How Magento Generates Admin Secret URL Keys

Published: February 11, 2018

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Recently, while looking into a vulnerability for the Magento Bug Bounty I needed to generate the secret key for an admin URL. While I’d long known that Magento adds these keys for security purposes (specifically to prevent against CSRF attacks) I never understood how exactly these keys are generated. In this post, I’ll document my findings.

How It Works

Magento 2

NOTE: This below is based on the Magento 2 code base as of version 2.2.2.

The issue I was investigating was in Magento 2, so that is where I first looked into this. I quickly found my answer in Magento\Backend\Model\Url’s getSecretKey method. Below is the full method…

/**
 * Generate secret key for controller and action based on form key
 *
 * @param string $routeName
 * @param string $controller Controller name
 * @param string $action Action name
 * @return string
 */
public function getSecretKey($routeName = null, $controller = null, $action = null)
{
    $salt = $this->formKey->getFormKey();
    $request = $this->_getRequest();
    if (!$routeName) {
        if ($request->getBeforeForwardInfo('route_name') !== null) {
            $routeName = $request->getBeforeForwardInfo('route_name');
        } else {
            $routeName = $request->getRouteName();
        }
    }
    if (!$controller) {
        if ($request->getBeforeForwardInfo('controller_name') !== null) {
            $controller = $request->getBeforeForwardInfo('controller_name');
        } else {
            $controller = $request->getControllerName();
        }
    }
    if (!$action) {
        if ($request->getBeforeForwardInfo('action_name') !== null) {
            $action = $request->getBeforeForwardInfo('action_name');
        } else {
            $action = $request->getActionName();
        }
    }
    $secret = $routeName . $controller . $action . $salt;
    return $this->_encryptor->getHash($secret);
}

The important parts are here…

$salt = $this->formKey->getFormKey();

$secret = $routeName . $controller . $action . $salt;
return $this->_encryptor->getHash($secret);

As you can see it concatenates the $routeName, $controller, $action (e.g. salesorderindex) and $salt (which is the form key for current session) and passes it to the encryptor to get a hash. But what does the $this->_encryptor->getHash() do…?

For that we need to look at Magento\Framework\Encryption\Encryptor::getHash(). Here it is…

/**
 * @inheritdoc
 */
public function getHash($password, $salt = false, $version = self::HASH_VERSION_LATEST)
{
    if ($salt === false) {
        return $this->hash($password);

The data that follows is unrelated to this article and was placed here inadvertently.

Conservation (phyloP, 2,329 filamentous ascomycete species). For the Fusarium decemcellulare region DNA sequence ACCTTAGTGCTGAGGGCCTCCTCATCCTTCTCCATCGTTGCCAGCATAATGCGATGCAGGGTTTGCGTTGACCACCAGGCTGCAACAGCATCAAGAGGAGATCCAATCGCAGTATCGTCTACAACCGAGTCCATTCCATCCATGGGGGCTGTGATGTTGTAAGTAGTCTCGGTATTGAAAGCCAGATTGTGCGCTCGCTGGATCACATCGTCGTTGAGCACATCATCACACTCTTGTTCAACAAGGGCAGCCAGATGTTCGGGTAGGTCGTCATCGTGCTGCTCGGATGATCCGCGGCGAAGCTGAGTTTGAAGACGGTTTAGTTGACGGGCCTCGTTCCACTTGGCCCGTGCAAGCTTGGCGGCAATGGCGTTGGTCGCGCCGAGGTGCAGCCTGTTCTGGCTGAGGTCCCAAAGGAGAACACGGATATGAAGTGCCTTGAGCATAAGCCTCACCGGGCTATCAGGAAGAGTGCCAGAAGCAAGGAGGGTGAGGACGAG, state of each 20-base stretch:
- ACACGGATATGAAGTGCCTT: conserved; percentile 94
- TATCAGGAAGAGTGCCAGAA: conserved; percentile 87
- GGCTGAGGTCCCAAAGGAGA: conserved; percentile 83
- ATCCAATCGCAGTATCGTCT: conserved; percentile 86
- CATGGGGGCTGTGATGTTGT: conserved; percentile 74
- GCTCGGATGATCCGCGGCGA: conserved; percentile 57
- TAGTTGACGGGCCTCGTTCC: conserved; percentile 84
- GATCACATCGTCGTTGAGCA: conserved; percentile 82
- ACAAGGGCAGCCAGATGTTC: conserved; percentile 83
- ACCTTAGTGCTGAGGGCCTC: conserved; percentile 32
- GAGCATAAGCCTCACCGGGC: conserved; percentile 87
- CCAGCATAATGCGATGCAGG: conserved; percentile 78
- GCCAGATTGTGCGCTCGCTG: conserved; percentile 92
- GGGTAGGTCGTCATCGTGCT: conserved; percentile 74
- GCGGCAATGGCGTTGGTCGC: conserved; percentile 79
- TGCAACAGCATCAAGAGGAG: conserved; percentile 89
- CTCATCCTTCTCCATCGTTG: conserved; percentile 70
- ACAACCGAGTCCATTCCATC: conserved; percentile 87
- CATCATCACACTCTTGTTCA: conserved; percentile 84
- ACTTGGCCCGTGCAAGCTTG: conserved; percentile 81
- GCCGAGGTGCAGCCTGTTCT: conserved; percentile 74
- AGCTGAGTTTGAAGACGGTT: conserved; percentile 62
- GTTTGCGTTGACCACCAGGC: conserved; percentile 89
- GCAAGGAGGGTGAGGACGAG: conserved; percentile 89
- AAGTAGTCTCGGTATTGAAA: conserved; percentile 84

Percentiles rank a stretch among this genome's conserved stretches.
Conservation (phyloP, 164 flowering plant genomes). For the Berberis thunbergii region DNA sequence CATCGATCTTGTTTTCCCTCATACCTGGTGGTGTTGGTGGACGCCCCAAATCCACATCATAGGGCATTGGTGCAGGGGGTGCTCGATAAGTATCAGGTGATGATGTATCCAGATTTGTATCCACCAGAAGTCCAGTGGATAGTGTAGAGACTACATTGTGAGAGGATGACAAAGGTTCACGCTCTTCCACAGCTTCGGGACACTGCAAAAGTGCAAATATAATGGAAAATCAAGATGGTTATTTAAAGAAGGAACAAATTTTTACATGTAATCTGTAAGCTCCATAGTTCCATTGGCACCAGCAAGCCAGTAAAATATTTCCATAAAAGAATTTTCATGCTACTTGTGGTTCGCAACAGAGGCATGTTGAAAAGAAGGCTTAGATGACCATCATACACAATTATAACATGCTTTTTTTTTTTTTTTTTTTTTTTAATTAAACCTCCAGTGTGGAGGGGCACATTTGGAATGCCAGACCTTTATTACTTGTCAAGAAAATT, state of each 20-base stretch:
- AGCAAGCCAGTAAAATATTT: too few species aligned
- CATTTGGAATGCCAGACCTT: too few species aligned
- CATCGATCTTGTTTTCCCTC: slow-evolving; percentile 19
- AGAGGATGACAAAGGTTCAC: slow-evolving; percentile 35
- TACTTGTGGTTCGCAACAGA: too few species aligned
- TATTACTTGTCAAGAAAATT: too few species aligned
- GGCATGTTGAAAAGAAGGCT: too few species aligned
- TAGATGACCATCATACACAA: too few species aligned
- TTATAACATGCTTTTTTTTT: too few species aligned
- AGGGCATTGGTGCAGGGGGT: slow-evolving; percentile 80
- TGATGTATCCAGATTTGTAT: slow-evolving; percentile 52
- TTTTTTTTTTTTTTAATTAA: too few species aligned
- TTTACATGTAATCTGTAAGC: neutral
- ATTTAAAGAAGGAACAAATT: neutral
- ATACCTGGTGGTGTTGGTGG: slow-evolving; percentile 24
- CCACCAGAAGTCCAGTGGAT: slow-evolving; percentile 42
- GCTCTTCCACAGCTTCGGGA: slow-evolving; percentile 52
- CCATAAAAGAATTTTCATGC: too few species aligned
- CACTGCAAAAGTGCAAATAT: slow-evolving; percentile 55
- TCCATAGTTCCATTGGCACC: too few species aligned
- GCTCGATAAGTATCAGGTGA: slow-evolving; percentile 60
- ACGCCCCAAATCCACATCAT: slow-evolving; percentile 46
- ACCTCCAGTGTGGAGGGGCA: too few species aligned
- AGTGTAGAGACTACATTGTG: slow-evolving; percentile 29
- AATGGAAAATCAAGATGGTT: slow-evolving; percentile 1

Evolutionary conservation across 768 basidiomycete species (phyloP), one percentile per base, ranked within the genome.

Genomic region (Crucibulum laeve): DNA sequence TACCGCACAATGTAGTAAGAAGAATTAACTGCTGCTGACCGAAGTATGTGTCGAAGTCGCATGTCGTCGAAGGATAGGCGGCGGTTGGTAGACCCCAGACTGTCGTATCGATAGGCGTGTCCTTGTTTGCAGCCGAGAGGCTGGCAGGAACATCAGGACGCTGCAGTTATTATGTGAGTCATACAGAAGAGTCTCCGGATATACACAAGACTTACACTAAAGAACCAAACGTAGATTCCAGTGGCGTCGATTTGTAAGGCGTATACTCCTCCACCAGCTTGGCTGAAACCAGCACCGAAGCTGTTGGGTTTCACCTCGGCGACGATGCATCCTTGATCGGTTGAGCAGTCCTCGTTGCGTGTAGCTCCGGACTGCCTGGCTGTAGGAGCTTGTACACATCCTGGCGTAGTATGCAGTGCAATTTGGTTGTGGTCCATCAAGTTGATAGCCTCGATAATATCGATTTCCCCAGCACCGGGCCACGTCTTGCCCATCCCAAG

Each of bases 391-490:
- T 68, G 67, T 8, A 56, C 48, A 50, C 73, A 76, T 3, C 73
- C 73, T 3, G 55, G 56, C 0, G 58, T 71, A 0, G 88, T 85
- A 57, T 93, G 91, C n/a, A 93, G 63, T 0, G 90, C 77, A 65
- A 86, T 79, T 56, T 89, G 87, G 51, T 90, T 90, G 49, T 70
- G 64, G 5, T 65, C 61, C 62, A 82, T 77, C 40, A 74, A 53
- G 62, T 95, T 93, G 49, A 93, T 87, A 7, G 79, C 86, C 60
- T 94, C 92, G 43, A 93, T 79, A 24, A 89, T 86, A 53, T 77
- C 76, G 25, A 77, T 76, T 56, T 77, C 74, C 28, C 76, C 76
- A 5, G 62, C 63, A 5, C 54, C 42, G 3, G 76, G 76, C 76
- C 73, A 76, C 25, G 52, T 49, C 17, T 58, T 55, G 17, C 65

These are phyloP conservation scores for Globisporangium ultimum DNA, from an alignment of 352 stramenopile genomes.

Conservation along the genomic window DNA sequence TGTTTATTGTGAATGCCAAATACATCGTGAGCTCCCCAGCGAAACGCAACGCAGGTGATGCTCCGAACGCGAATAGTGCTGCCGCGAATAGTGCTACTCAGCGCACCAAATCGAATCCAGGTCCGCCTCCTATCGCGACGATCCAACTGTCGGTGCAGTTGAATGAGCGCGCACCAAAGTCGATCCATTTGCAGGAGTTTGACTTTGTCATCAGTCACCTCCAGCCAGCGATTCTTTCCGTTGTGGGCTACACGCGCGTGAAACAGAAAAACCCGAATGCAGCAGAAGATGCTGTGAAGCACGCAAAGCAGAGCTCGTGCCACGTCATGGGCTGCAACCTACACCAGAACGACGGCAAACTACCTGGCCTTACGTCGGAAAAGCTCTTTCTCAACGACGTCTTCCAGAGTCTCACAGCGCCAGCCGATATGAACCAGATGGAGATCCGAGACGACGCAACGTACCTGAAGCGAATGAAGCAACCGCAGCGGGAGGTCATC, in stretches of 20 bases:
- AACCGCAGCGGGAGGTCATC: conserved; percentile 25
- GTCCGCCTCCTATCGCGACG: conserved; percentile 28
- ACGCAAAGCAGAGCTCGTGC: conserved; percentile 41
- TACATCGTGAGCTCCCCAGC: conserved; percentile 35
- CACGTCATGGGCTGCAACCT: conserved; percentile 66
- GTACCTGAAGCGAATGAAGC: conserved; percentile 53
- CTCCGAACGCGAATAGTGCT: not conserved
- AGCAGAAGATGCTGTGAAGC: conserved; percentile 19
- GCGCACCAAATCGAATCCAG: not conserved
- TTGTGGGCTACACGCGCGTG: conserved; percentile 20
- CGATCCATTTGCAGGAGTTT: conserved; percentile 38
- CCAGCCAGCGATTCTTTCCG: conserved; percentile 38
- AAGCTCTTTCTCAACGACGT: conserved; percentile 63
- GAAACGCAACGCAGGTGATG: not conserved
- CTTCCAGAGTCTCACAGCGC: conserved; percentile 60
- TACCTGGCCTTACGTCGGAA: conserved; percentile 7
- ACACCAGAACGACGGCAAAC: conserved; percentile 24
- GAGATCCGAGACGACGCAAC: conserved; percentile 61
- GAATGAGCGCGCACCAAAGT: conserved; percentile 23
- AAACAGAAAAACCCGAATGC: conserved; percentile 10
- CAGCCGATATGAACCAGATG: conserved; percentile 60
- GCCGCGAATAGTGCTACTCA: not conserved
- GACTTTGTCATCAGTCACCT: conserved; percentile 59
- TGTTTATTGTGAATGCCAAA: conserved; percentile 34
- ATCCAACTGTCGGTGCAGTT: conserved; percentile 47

}
    if ($salt === true) {
        $salt = self::DEFAULT_SALT_LENGTH;
    }
    if (is_integer($salt)) {
        $salt = $this->random->getRandomString($salt);
    }

    return implode(
        self::DELIMITER,
        [
            $this->hash($salt . $password),
            $salt,
            $version
        ]
    );
}

$salt if not passed so it hit’s this branch…

return $this->hash($password);

Next we have to look at Magento\Framework\Encryption\Encryptor::hash()

public function hash($data, $version = self::HASH_VERSION_LATEST)
{
    return hash($this->hashVersionMap[$version], $data);
}

$version is not passed so it defaults to self::HASH_VERSION_LATEST, which is set to 1…

const HASH_VERSION_LATEST = 1

Looking at $hashVersionMap we can see that means it will use sha256…

private $hashVersionMap = [
    self::HASH_VERSION_MD5 => 'md5',
    self::HASH_VERSION_SHA256 => 'sha256'
];

So, putting it all together, generation basically boils down to this…

$secret = hash('sha256', $module . $controller . $action . $formKey);

Magento 1

NOTE: This below is based on the Magento 1 code base as of version 1.9.3.7.

Magento 1 is more or less the same, but with a few key differences. The equivalent to Magento 2’s Magento\Backend\Model\Url::getSecretKey() in Magento 1 is Mage_Adminhtml_Model_Url::getSecretKey(). Here it is…

public function getSecretKey($controller = null, $action = null)
{
    $salt = Mage::getSingleton('core/session')->getFormKey();
    $p = explode('/', trim($this->getRequest()->getOriginalPathInfo(), '/'));
    if (!$controller) {
        $controller = !empty($p[1]) ? $p[1] : $this->getRequest()->getControllerName();
    }
    if (!$action) {
        $action = !empty($p[2]) ? $p[2] : $this->getRequest()->getActionName();
    }
    $secret = $controller . $action . $salt;
    return Mage::helper('core')->getHash($secret);
}

The main notable difference is that the module name is not included, meaning that if two modules have the same controller / action they will use the same secret key.

Also, if you look at Mage_Core_Model_Encryption::hash() you’ll see that Magento 1 uses md5 instead of sha256.

public function hash($data)
{
    return md5($data);
}

Other than that, secret keys in Magento 1 are generated exactly as they are in Magento 2.

Max Chadwick Hi, I'm Max!

I'm a software developer who mainly works in PHP, but also dabbles in Ruby and Go. Technical topics that interest me are monitoring, security and performance.

During the day I solve challenging technical problems at Something Digital where I mainly work with the Magento platform. I also blog about tech, work on open source and hunt for bugs.

If you'd like to get in touch with me the best way is on Twitter.